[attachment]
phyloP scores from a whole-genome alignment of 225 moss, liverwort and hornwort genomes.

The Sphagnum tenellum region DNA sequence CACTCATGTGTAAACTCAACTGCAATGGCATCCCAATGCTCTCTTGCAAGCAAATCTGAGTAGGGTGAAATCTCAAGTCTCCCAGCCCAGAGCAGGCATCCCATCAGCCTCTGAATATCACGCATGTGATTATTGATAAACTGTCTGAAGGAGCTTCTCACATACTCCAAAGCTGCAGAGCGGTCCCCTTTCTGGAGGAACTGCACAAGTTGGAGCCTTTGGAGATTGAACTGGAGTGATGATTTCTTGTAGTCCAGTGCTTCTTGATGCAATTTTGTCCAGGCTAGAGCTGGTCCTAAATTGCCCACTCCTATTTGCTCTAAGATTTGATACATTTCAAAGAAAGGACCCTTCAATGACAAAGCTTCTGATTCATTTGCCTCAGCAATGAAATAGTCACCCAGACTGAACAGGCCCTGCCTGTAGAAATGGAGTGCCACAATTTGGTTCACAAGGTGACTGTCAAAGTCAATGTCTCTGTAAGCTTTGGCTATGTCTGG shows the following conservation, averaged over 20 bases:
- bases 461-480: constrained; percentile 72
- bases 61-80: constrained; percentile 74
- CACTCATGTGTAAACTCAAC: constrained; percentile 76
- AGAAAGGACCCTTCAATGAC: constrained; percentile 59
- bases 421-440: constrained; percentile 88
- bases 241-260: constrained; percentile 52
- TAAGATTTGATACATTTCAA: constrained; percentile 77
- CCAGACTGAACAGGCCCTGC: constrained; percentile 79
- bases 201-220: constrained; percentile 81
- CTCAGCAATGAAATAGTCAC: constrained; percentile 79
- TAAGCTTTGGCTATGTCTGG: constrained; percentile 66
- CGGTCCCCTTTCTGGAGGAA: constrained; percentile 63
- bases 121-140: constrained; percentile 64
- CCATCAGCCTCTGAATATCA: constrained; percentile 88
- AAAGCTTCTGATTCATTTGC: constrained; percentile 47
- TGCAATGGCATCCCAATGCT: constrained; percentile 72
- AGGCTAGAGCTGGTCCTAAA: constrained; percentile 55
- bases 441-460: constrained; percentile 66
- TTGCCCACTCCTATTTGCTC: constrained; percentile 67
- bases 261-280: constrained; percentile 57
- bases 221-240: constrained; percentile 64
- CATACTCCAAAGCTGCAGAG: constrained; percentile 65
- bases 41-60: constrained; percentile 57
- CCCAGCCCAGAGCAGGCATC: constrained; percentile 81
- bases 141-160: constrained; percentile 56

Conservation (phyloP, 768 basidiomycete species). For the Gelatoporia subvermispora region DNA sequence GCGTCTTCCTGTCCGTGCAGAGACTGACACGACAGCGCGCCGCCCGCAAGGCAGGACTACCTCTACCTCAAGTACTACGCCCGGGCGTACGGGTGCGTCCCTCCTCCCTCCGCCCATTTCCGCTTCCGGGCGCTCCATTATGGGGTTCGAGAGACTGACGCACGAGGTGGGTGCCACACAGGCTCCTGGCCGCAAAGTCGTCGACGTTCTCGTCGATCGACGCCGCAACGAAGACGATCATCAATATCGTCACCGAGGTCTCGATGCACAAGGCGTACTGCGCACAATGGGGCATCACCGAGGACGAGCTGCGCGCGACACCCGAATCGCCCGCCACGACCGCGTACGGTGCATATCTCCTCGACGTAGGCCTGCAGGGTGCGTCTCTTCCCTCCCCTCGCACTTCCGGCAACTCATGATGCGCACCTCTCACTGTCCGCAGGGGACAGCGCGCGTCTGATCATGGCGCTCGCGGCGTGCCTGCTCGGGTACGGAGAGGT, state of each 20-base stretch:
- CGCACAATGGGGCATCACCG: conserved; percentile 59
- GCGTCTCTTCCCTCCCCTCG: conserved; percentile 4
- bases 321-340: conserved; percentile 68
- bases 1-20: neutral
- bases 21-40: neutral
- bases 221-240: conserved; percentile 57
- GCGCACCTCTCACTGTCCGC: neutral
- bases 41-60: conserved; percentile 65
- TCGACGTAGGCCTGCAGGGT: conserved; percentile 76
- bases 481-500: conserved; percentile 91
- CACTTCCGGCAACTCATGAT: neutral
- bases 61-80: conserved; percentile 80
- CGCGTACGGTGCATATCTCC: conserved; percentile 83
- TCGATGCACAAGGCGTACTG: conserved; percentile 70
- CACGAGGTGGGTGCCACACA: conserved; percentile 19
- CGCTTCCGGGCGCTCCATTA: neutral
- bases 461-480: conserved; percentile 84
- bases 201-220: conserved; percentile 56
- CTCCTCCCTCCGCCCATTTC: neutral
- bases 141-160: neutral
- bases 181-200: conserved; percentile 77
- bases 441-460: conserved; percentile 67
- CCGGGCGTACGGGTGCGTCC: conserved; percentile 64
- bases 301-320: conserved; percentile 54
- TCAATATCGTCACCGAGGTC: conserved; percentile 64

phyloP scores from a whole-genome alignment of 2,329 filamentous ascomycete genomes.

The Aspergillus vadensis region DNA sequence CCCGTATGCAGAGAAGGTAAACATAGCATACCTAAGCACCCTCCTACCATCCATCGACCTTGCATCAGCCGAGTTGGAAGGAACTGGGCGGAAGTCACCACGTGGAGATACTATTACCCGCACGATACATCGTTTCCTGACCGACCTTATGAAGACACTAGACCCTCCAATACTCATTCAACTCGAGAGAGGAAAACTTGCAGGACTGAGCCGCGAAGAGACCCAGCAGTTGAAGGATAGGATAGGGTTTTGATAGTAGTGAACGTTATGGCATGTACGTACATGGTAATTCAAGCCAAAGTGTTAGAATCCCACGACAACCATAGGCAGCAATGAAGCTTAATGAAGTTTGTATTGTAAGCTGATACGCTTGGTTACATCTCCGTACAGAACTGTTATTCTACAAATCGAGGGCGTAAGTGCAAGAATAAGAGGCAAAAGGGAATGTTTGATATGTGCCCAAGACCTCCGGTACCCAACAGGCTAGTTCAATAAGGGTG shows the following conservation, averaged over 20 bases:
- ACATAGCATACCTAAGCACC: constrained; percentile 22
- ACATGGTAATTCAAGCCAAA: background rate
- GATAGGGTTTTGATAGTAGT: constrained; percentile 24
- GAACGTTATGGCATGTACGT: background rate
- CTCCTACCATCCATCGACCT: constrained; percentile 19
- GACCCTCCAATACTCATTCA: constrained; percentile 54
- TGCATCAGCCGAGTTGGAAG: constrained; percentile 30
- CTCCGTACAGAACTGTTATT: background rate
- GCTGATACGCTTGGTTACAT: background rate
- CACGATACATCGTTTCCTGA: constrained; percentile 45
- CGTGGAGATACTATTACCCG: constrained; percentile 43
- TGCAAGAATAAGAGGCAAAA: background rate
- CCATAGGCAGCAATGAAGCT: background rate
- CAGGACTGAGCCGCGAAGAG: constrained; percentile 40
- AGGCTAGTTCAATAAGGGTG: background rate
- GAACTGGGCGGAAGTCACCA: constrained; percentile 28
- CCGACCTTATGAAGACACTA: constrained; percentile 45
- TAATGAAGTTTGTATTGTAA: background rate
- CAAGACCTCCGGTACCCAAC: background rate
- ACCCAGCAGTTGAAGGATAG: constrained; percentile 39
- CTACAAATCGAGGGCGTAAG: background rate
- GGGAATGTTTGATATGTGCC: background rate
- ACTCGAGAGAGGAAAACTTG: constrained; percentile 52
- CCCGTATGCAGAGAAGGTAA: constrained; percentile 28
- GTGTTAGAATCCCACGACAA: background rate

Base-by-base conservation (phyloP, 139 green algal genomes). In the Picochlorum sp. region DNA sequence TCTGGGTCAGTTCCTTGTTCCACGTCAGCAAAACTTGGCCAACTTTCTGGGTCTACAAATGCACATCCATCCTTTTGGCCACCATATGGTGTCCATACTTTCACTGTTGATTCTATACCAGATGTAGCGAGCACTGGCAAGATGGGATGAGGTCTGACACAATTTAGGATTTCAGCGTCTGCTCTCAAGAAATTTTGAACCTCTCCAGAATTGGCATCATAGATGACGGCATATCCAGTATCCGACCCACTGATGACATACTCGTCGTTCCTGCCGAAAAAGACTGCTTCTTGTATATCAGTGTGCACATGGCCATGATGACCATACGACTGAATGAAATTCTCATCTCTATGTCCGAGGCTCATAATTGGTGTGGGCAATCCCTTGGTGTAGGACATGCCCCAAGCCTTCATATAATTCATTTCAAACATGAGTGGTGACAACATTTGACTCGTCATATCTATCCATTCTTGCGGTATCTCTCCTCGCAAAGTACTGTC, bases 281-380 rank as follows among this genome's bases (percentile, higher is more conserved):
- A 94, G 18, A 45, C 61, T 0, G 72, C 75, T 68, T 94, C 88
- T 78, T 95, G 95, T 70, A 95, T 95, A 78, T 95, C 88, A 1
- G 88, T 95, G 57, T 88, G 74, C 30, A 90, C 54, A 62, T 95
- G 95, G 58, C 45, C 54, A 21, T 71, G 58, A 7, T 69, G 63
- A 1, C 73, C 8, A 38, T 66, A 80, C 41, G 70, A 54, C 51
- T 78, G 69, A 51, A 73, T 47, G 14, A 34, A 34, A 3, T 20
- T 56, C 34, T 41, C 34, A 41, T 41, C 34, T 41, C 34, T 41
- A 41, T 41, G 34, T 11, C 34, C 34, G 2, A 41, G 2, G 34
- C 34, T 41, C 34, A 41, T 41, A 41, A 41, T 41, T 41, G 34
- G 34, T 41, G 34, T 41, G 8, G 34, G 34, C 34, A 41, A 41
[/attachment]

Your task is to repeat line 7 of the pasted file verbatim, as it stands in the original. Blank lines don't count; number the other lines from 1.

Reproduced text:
- bases 421-440: constrained; percentile 88